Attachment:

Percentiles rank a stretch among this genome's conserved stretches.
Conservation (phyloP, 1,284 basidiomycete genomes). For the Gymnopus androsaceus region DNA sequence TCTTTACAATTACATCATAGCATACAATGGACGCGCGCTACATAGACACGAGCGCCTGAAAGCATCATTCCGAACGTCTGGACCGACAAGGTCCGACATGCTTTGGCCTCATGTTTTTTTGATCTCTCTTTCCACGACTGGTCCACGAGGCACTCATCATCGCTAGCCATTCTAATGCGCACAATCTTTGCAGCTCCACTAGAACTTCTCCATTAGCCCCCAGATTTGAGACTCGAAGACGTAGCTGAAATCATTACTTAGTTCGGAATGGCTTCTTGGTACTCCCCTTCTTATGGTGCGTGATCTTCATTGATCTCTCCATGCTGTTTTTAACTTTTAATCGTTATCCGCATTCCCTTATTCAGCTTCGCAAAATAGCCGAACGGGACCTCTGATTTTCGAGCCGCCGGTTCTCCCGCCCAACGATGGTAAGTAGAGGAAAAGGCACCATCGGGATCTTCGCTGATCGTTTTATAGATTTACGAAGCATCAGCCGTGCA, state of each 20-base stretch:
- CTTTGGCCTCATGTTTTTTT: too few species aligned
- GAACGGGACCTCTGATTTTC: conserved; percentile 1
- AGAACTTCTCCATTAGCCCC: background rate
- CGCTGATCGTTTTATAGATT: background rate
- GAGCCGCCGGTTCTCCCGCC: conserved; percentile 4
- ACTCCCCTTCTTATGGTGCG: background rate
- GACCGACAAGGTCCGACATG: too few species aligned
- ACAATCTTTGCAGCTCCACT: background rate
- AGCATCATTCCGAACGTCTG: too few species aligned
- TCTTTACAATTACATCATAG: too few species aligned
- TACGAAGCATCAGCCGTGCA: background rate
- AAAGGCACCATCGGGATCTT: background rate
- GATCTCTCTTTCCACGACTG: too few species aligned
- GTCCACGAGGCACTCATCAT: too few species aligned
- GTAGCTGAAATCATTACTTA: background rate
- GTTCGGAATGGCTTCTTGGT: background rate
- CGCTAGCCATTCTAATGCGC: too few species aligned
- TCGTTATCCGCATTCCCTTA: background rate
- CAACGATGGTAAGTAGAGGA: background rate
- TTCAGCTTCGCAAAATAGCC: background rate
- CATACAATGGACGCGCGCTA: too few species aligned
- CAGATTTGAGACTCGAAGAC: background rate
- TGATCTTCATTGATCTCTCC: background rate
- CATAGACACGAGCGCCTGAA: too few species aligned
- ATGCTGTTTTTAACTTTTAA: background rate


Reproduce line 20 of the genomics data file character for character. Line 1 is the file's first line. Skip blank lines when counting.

- TCGTTATCCGCATTCCCTTA: background rate